“I don’t understand.”
“You will. And you’re buying the next round.”
Dick tipped the cabbie an extra fifty, ostensibly for carrying the luggage up to the apartment, but in reality because he sensed the strained silence from the airport was more uncomfortable for the stranger than it was for him and Barbara.
The quarrel began during the First Class pre-flight beverage service, and
continued for nine hours and however many thousand miles. When they
couldn’t speak frankly, they typed on her laptop and slid it back and forth.
Nine hours and however many thousand miles
later, he still couldn’t believe it. How could she just assume—without so
much as a word’s discussion—that he would leave Bludhaven! How could she
just assume he’d leave his job, his cover job and
his real job, his apartment, and his city and relocate to Gotham.
She told him about her RASPBERRIES OR STRAWBERRIES
quandary for the FRUIT CUPS at the reception!
(Didn’t care about his input, mind you, but she at least told him the plan) But
WHERE THEY WERE GOING TO LIVE, THAT was supposed to be so universally understood
she didn’t think to mention it!
“Your apartment,” she told him, “is not
wheelchair friendly.” “Nor,” she typed on the laptop, “is it equipped to
house several million dollars worth of computer hardware with trace-proof
“But it’s my city,” he insisted.
Then she got nasty. Nightwing was not as big a deal as Oracle. JLA and her Birds of Prey operation outranked the Titans. Gotham outranked Bludhaven. Plus, her Daddy was the old commissioner, so if he wanted to augment the real work (the real work!) with being a street cop…
She was worse than Bruce! She was,
this was... unreal!
Dick threw the last bag onto the sofa. It was a softside duffel and it
hit a plump overstuffed cushion, but it was still enough noise to warrant a look
“I’m going for a walk,” he said simply.
Okay, yes, one of them did have to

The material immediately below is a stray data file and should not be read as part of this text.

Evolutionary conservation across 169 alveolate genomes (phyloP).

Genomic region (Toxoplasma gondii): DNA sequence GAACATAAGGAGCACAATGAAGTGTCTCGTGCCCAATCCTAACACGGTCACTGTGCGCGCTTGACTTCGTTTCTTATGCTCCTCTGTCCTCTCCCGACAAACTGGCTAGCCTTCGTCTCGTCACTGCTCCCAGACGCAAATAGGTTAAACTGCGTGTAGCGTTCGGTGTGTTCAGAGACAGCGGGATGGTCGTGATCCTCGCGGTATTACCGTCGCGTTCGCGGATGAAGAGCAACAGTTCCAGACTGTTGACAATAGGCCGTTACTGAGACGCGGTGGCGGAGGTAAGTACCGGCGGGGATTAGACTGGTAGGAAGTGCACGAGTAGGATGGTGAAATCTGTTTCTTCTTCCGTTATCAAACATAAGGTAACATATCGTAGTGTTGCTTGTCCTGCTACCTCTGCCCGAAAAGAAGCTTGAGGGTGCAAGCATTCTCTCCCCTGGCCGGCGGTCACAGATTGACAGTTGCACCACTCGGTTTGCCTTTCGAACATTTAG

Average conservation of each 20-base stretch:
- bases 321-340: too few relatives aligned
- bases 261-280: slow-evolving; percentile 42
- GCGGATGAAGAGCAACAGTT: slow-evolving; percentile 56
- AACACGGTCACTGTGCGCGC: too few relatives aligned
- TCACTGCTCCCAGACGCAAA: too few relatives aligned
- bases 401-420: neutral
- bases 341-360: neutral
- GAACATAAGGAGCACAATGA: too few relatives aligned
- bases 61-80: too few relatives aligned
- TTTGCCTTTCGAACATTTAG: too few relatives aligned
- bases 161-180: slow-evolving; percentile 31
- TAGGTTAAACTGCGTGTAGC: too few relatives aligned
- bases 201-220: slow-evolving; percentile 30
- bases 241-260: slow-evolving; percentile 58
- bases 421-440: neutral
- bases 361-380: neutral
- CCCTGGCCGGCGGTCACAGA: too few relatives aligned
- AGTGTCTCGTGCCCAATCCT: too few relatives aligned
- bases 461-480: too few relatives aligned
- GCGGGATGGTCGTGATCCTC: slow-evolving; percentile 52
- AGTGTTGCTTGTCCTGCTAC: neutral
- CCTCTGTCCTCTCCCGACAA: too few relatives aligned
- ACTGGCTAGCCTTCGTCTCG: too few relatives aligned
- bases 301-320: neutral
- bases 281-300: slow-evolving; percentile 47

relocate. And there were several valid points in favor of it not being
Barbara and not being Oracle. But to just assume, without bothering to
If he went along with this—and by the time the elevator reached street level he realized he would be going along with it—there would be conditions:
1. He would not abandon Bludhaven. He could reverse the “Family
Dinner” plan: one night in Bludhaven, the rest of the time in Gotham.
No arguments, no guilt, no talk of divided loyalties. It would be thus,
and anyone who didn’t like it could talk to the batarang.
2. He would not become a cop in Gotham. 2a) His father-in-law was
the former police commissioner, that was unacceptable. 2b) Batman would
consider Officer Grayson his own private mole. 2c) Joining the force was
necessary in Bludhaven because of the nature of the city’s corruption.
Gotham was a different proposition. It was a corporate center, an arts
capital, a publishing center, a fashion mecca, home to a dozen embassies.
It was the hub of a hundred subcultures and self-contained microcosms… It would
take more than a beat cop’s connections to get inside it.
3. He would not become an Agent of the Bat. Gotham was all those
things he’d said, and one thing more: it was Batman’s city. When he left,
it was because he needed to break away, to be his own man. If he came
back, Bruce (and especially Batman) needed to accept that he was his own man.
Yeah, right. What were the chances of pulling that one off?
But what was the alternative?
Dick blinked. Lost in thought, he’d
been wandering the streets aimlessly, or so he thought. But looking at a
bench in a parklet-courtyard across the way... THAT
WAS TIM! Dick’s “aimless” wandering had taken him straight to the
courtyard outside the Wayne Building. Was that a sign or something?
The old subconscious trying to tell him something? Gotham was all those
things he’d said “and one thing more,” yes, all true. But it was still
one thing more after that: it was home.
Gotham City was still home.
Filing that sticky thought away for later, Dick walked up to the oblivious
Tim and tapped him on the shoulder.
“Buon giorno, Signore Tim! Come stai?”
To be continued...